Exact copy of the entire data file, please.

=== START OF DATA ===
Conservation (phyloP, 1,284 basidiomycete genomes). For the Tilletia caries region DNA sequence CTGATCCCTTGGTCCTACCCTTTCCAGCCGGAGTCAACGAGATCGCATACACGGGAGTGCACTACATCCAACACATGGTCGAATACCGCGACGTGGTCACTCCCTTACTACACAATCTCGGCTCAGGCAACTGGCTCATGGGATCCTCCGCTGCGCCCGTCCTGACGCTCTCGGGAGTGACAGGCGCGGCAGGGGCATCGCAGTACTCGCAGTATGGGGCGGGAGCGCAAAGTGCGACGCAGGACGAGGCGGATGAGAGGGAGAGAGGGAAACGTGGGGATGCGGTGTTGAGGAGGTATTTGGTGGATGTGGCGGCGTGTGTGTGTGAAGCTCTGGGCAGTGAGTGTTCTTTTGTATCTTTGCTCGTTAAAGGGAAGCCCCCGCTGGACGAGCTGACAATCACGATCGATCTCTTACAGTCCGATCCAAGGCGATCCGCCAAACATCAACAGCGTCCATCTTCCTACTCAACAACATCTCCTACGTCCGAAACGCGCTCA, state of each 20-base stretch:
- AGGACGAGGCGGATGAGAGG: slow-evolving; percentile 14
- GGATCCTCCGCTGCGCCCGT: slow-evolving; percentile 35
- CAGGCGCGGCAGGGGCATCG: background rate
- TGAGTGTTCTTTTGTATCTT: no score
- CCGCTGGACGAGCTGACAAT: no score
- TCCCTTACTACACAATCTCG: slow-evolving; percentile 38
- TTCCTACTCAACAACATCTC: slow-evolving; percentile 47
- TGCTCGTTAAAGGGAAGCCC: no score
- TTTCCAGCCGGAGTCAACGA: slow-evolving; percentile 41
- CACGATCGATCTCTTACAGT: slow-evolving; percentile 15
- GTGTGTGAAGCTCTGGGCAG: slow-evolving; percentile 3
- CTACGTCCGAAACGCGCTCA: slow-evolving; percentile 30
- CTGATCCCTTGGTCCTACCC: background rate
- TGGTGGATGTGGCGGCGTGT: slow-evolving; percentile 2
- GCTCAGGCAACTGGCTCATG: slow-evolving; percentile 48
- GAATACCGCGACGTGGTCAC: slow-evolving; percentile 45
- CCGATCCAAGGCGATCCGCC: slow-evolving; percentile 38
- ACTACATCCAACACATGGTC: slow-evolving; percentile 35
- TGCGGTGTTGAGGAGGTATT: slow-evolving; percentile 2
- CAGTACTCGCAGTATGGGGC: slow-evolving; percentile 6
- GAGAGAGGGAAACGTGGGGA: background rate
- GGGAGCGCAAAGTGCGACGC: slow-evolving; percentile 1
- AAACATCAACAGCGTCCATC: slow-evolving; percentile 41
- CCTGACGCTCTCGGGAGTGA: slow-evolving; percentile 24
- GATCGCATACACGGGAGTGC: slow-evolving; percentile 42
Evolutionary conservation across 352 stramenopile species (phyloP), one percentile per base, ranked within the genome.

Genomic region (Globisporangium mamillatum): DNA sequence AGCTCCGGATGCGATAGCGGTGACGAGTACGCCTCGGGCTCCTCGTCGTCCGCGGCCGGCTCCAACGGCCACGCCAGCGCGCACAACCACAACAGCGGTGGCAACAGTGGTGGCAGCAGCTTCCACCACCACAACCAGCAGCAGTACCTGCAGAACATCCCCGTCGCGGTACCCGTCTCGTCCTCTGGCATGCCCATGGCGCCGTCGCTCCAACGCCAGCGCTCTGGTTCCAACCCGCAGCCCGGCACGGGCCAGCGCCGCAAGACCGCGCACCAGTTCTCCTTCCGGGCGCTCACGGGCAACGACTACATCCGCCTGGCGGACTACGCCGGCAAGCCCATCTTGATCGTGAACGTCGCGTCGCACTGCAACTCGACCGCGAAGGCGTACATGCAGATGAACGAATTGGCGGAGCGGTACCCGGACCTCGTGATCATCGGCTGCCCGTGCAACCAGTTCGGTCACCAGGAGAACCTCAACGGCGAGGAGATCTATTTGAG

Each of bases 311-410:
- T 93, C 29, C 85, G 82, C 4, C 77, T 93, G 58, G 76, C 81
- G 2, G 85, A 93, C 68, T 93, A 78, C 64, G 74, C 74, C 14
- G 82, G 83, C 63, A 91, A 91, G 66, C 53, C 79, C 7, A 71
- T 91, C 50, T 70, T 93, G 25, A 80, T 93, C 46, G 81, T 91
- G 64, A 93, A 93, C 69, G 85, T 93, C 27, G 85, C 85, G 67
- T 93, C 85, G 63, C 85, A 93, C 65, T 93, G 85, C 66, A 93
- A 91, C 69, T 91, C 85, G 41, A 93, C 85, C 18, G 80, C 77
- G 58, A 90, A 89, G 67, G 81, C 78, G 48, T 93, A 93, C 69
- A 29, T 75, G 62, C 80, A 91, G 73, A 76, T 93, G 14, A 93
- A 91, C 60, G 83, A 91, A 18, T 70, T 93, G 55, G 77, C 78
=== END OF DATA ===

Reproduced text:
Conservation (phyloP, 1,284 basidiomycete genomes). For the Tilletia caries region DNA sequence CTGATCCCTTGGTCCTACCCTTTCCAGCCGGAGTCAACGAGATCGCATACACGGGAGTGCACTACATCCAACACATGGTCGAATACCGCGACGTGGTCACTCCCTTACTACACAATCTCGGCTCAGGCAACTGGCTCATGGGATCCTCCGCTGCGCCCGTCCTGACGCTCTCGGGAGTGACAGGCGCGGCAGGGGCATCGCAGTACTCGCAGTATGGGGCGGGAGCGCAAAGTGCGACGCAGGACGAGGCGGATGAGAGGGAGAGAGGGAAACGTGGGGATGCGGTGTTGAGGAGGTATTTGGTGGATGTGGCGGCGTGTGTGTGTGAAGCTCTGGGCAGTGAGTGTTCTTTTGTATCTTTGCTCGTTAAAGGGAAGCCCCCGCTGGACGAGCTGACAATCACGATCGATCTCTTACAGTCCGATCCAAGGCGATCCGCCAAACATCAACAGCGTCCATCTTCCTACTCAACAACATCTCCTACGTCCGAAACGCGCTCA, state of each 20-base stretch:
- AGGACGAGGCGGATGAGAGG: slow-evolving; percentile 14
- GGATCCTCCGCTGCGCCCGT: slow-evolving; percentile 35
- CAGGCGCGGCAGGGGCATCG: background rate
- TGAGTGTTCTTTTGTATCTT: no score
- CCGCTGGACGAGCTGACAAT: no score
- TCCCTTACTACACAATCTCG: slow-evolving; percentile 38
- TTCCTACTCAACAACATCTC: slow-evolving; percentile 47
- TGCTCGTTAAAGGGAAGCCC: no score
- TTTCCAGCCGGAGTCAACGA: slow-evolving; percentile 41
- CACGATCGATCTCTTACAGT: slow-evolving; percentile 15
- GTGTGTGAAGCTCTGGGCAG: slow-evolving; percentile 3
- CTACGTCCGAAACGCGCTCA: slow-evolving; percentile 30
- CTGATCCCTTGGTCCTACCC: background rate
- TGGTGGATGTGGCGGCGTGT: slow-evolving; percentile 2
- GCTCAGGCAACTGGCTCATG: slow-evolving; percentile 48
- GAATACCGCGACGTGGTCAC: slow-evolving; percentile 45
- CCGATCCAAGGCGATCCGCC: slow-evolving; percentile 38
- ACTACATCCAACACATGGTC: slow-evolving; percentile 35
- TGCGGTGTTGAGGAGGTATT: slow-evolving; percentile 2
- CAGTACTCGCAGTATGGGGC: slow-evolving; percentile 6
- GAGAGAGGGAAACGTGGGGA: background rate
- GGGAGCGCAAAGTGCGACGC: slow-evolving; percentile 1
- AAACATCAACAGCGTCCATC: slow-evolving; percentile 41
- CCTGACGCTCTCGGGAGTGA: slow-evolving; percentile 24
- GATCGCATACACGGGAGTGC: slow-evolving; percentile 42
Evolutionary conservation across 352 stramenopile species (phyloP), one percentile per base, ranked within the genome.

Genomic region (Globisporangium mamillatum): DNA sequence AGCTCCGGATGCGATAGCGGTGACGAGTACGCCTCGGGCTCCTCGTCGTCCGCGGCCGGCTCCAACGGCCACGCCAGCGCGCACAACCACAACAGCGGTGGCAACAGTGGTGGCAGCAGCTTCCACCACCACAACCAGCAGCAGTACCTGCAGAACATCCCCGTCGCGGTACCCGTCTCGTCCTCTGGCATGCCCATGGCGCCGTCGCTCCAACGCCAGCGCTCTGGTTCCAACCCGCAGCCCGGCACGGGCCAGCGCCGCAAGACCGCGCACCAGTTCTCCTTCCGGGCGCTCACGGGCAACGACTACATCCGCCTGGCGGACTACGCCGGCAAGCCCATCTTGATCGTGAACGTCGCGTCGCACTGCAACTCGACCGCGAAGGCGTACATGCAGATGAACGAATTGGCGGAGCGGTACCCGGACCTCGTGATCATCGGCTGCCCGTGCAACCAGTTCGGTCACCAGGAGAACCTCAACGGCGAGGAGATCTATTTGAG

Each of bases 311-410:
- T 93, C 29, C 85, G 82, C 4, C 77, T 93, G 58, G 76, C 81
- G 2, G 85, A 93, C 68, T 93, A 78, C 64, G 74, C 74, C 14
- G 82, G 83, C 63, A 91, A 91, G 66, C 53, C 79, C 7, A 71
- T 91, C 50, T 70, T 93, G 25, A 80, T 93, C 46, G 81, T 91
- G 64, A 93, A 93, C 69, G 85, T 93, C 27, G 85, C 85, G 67
- T 93, C 85, G 63, C 85, A 93, C 65, T 93, G 85, C 66, A 93
- A 91, C 69, T 91, C 85, G 41, A 93, C 85, C 18, G 80, C 77
- G 58, A 90, A 89, G 67, G 81, C 78, G 48, T 93, A 93, C 69
- A 29, T 75, G 62, C 80, A 91, G 73, A 76, T 93, G 14, A 93
- A 91, C 60, G 83, A 91, A 18, T 70, T 93, G 55, G 77, C 78